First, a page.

Palestinians Turn Down 1 Million Vaccine Doses From Israel

(Photo by MOHAMMED ABED/AFP via Getty Images)

Dylan Housman Healthcare Reporter
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Israel announced Friday it would send roughly one million doses of COVID-19 vaccine to the Palestinian Authority (PA) in return for a similar number of doses later this year.

But the PA has turned away the shots, claiming that they expire too soon, according to The Associated Press. The first round of vaccines to be swapped had already made their way into PA-controlled territory when the deal was called off.

Israel’s new government, led by new Prime Minister Naftali Bennett, who was sworn in Sunday, said it expected to be reimbursed by the Palestinian Authority (PA) sometime in September or October when it receives vaccine doses from Pfizer. An Israeli statement said as many as 1.4 million doses could be exchanged.

“We will continue to find effective ways to cooperate for the benefit of people in the region,” tweeted Israeli Foreign Minister Yair Lapid.

Palestinian leadership suggested the initial agreement had more to do with Pfizer than the Israelis. “This is not an agreement with Israel, but with the Pfizer company,” Palestinian Health Minister Mai Alkaila said. (RELATED: Hamas Releases Statement Denouncing Rep. Ilhan Omar For Equating Them With ‘Crimes’ Of America, Israel)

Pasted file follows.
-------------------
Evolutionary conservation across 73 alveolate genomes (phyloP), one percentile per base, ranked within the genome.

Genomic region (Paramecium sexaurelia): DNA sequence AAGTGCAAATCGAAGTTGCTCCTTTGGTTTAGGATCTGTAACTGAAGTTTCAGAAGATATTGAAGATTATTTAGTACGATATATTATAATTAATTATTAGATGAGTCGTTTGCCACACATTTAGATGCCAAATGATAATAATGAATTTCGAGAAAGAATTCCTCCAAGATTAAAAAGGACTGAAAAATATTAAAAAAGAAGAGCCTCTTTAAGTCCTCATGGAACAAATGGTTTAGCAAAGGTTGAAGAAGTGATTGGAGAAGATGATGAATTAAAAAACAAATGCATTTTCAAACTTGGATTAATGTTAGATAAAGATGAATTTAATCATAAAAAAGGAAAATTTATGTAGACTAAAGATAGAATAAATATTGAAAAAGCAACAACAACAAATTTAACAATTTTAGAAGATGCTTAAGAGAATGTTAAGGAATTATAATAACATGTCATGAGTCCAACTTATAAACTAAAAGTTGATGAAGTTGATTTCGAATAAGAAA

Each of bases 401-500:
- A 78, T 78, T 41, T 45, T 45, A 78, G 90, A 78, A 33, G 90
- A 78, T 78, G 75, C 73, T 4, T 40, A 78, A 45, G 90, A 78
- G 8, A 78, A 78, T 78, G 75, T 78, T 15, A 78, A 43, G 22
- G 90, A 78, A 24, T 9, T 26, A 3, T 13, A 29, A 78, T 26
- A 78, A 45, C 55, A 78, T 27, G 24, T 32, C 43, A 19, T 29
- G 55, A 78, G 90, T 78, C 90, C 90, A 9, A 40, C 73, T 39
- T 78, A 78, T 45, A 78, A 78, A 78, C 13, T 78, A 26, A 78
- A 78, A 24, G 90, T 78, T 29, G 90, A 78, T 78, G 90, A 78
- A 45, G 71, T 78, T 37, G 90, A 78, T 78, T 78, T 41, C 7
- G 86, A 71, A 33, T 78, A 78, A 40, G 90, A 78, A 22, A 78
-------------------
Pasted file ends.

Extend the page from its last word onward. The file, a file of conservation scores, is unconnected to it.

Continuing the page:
The PA said the exchange was encouraged by Pfizer as a way to speed up the delivery of four million doses purchased directly from the drug company by the Palestinian leadership.

Israel has led one of the most successful vaccination campaigns in the world, allowing it to reopen its economy earlier than nearly any other country in the world. Pro-Palestinian organizations and activists have been at odds with the Israeli government over whether or not it has an obligation to provide COVID-19 vaccines to PA-controlled areas in the West Bank and the Hamas-controlled Gaza Strip.

Around 430,000 Palestinians have been vaccinated so far, according to the AP. Palestinians have largely been receiving vaccines from private companies and the World Health Organization, which has urged the developing world to be more charitable in sharing vaccine doses with poorer countries.